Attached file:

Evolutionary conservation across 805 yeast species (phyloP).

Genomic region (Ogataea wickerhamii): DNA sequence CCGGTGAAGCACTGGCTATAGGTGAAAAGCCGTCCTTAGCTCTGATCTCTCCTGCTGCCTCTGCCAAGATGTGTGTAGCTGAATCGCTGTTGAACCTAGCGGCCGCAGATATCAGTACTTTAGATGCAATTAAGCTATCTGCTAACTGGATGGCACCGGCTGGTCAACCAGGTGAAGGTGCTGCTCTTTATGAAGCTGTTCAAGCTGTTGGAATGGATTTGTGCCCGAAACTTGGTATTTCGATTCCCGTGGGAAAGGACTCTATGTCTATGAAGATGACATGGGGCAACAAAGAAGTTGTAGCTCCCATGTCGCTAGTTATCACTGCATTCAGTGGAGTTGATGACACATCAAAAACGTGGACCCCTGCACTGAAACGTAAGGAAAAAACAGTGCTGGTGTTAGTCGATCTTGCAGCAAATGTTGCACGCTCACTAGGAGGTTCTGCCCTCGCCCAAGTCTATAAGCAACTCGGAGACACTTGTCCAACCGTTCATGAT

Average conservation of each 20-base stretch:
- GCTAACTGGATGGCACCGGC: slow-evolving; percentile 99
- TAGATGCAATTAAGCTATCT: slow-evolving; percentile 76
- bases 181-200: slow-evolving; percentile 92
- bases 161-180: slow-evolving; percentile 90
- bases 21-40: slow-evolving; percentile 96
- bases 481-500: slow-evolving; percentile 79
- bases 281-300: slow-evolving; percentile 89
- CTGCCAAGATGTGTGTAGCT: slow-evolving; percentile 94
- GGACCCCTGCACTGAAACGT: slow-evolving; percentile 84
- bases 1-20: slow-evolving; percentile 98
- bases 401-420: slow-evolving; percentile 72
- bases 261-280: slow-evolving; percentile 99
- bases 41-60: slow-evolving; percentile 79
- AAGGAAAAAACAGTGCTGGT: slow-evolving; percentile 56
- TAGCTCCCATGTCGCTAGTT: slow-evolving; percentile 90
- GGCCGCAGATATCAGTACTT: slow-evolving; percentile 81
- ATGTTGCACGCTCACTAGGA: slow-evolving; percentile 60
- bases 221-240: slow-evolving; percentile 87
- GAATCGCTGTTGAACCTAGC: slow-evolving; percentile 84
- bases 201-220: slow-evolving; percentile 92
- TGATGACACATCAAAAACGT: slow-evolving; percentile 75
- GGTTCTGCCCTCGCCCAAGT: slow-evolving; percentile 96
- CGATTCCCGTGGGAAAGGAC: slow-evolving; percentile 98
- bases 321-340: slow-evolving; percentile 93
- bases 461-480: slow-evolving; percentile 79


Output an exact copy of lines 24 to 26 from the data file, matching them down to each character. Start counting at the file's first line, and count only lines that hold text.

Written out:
- TGATGACACATCAAAAACGT: slow-evolving; percentile 75
- GGTTCTGCCCTCGCCCAAGT: slow-evolving; percentile 96
- CGATTCCCGTGGGAAAGGAC: slow-evolving; percentile 98